COVID – 19 in Victoria, Australia

Sr. Julianna Drobik O.P.
Dominican Sisters of Eastern Australia and the Solomon Islands.

When COVID – 19 broke out in Wuhan in January it took time for most Australians to absorb the emerging pandemic crisis. It was not until the rising cases in Europe followed by the US that the enormity of this global crisis began to impact on Australians in March. A national lockdown was put in place. Our prime Minister declared “We are all in this together”. Australians like the rest of the world was thrown into a new “norm” working from home, physical distancing, restricted contact outside the home, remote learning and finding ways to reach out to each other. There was a feeling across the country that we were in this together. In the beginning, sisters, families, friends and colleagues reached out to one another.

As COVID cases were on the increase particularly in the state of Victoria, stricter measures were enforced, state and regional borders were closed and the message ‘we are all in this together’ changed to state government leaders exercising their power. Protectionism’ became the new norm. Sadly, closed borders between states and rural areas and cities became politicised with highly charged rhetoric from government and business leaders blame gaming poor management and decision making. Victorians having lived through the longest lockdown were struck with a second wave only to return, after a brief reprieve, to a more stringent lockdown, isolation from loved ones and increased uncertainty for their futures.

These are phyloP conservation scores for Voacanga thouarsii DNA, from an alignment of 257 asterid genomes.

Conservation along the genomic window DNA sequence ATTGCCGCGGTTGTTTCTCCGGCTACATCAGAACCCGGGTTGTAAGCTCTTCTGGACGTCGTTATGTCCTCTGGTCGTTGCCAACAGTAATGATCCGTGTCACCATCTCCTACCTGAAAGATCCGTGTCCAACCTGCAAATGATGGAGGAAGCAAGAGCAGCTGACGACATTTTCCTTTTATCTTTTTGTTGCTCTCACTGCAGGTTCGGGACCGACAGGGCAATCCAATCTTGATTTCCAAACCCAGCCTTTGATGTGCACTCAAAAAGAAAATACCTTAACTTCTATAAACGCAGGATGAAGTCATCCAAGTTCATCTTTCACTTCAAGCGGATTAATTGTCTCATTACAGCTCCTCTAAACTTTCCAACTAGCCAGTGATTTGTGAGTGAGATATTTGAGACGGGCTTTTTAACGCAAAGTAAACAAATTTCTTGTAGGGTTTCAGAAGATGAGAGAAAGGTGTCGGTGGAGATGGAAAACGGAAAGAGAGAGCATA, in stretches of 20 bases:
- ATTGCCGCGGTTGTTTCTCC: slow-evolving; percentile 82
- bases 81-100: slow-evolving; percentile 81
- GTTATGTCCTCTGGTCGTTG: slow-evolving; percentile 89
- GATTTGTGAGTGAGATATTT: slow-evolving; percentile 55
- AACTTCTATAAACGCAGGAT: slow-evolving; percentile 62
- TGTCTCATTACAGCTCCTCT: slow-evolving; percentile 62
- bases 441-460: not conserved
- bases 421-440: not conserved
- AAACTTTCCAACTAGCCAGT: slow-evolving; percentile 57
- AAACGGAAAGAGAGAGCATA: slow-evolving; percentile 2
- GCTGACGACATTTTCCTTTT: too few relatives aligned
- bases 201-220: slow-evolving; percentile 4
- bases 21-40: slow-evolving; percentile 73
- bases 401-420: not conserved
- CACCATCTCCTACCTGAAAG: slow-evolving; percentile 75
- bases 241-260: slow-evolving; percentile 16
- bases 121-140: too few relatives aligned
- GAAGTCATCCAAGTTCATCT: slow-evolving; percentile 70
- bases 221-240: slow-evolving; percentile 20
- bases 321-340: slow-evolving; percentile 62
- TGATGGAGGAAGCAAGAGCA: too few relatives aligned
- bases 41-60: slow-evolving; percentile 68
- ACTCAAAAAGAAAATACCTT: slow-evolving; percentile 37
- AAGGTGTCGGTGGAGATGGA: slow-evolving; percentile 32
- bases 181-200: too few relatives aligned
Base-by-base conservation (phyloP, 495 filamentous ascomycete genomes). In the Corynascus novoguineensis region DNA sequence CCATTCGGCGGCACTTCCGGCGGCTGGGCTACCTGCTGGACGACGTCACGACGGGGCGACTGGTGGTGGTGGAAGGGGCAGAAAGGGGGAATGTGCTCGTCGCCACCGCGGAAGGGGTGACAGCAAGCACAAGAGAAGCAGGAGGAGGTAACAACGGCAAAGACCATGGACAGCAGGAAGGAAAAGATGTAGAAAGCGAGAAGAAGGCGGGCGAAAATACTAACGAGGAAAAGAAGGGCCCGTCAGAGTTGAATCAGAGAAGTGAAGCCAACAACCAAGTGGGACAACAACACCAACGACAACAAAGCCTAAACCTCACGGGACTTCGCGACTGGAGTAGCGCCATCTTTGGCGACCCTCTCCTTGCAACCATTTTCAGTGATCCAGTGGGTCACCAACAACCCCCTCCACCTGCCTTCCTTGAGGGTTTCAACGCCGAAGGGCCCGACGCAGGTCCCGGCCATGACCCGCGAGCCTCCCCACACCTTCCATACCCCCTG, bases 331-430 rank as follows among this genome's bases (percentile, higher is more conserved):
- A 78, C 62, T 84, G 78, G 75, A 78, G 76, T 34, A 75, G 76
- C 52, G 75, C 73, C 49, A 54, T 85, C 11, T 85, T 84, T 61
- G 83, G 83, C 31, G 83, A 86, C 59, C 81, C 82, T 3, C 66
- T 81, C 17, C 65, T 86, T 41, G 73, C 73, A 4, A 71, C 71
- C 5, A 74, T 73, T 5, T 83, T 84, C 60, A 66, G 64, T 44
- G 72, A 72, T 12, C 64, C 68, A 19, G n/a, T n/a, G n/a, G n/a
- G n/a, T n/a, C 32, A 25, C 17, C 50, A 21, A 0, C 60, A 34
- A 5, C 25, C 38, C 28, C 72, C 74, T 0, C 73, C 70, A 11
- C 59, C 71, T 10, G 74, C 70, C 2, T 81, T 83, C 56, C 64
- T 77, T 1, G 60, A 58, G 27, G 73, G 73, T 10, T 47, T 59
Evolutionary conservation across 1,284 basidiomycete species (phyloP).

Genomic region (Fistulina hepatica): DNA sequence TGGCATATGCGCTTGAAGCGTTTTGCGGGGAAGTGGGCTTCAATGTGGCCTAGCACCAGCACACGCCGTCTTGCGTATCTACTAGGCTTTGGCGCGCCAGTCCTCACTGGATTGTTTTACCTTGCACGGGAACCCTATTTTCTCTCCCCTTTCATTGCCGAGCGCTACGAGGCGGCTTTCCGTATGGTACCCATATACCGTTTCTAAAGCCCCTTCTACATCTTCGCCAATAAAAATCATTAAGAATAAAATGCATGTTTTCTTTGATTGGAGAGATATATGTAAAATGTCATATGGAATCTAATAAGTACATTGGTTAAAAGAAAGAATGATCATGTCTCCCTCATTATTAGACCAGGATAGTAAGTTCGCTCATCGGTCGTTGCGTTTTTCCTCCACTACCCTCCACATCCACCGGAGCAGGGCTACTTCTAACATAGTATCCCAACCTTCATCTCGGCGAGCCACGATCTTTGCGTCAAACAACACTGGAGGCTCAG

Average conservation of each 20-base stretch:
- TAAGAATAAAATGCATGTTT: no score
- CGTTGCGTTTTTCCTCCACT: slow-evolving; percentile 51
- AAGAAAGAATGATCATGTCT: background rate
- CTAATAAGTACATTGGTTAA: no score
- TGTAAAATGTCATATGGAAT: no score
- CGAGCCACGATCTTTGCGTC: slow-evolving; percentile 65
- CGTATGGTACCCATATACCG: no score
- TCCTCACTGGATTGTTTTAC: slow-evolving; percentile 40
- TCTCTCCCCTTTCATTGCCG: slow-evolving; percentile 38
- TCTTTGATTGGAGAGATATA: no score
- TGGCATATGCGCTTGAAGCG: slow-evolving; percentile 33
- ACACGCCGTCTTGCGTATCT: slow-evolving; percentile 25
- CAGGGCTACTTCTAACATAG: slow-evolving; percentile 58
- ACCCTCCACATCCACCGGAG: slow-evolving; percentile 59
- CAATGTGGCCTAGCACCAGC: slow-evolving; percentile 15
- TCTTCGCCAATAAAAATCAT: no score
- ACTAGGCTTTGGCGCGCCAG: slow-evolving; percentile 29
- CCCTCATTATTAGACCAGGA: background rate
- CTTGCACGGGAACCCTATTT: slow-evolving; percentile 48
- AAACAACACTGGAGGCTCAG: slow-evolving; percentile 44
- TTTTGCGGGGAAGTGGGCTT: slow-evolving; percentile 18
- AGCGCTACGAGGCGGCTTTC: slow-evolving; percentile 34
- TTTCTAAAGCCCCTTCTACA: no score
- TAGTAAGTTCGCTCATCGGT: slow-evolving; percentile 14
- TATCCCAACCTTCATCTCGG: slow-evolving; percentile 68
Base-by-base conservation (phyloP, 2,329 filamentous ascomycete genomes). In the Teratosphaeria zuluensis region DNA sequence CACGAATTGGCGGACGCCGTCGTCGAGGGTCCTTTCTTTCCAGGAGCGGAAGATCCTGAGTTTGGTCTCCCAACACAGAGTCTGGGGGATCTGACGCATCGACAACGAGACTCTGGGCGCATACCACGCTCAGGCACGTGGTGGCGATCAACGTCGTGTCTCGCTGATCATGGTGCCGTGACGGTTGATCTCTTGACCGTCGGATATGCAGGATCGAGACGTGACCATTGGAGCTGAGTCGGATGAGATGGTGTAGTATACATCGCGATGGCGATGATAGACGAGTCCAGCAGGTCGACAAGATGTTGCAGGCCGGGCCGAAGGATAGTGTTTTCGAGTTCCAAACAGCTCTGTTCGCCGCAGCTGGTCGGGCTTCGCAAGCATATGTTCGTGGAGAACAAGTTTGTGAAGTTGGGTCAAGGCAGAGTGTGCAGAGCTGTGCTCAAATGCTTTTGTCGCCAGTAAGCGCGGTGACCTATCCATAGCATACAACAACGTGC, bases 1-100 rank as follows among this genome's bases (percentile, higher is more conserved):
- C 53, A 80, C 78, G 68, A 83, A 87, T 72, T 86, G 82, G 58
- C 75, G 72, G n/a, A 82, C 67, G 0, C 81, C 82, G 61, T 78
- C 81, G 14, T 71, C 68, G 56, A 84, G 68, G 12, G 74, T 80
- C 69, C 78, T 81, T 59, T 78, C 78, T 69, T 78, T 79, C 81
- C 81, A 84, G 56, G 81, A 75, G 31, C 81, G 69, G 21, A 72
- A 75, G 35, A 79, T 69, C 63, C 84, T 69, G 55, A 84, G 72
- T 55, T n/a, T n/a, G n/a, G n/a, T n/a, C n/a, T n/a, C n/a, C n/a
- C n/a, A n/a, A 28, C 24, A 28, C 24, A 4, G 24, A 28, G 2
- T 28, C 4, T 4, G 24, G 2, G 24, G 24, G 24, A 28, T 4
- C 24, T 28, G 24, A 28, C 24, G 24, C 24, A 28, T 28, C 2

I am one of 8 Dominican sisters, (all in the vulnerable age group) living in Victoria. Community prayer and life together has been put ‘on hold’ for the past six months. Easter and Dominican celebrations for St Catherine and St Dominic’s day have been celebrated alone. Masked up for a front door visit has been all that we have managed with sisters within our 5 km radius limit. Visits to sisters in aged care facilities have been ‘out of bounds’. The experiences of living through the pandemic in Australia are not the same. What have we learnt from living through this extended lockdown in Victoria about ourselves and what have we learnt about being Dominican community for one another near and far?

I am mindful that many of our Dominican sisters and brothers around the world have and are suffering in ways we know not. Be assured you are not forgotten in prayer.

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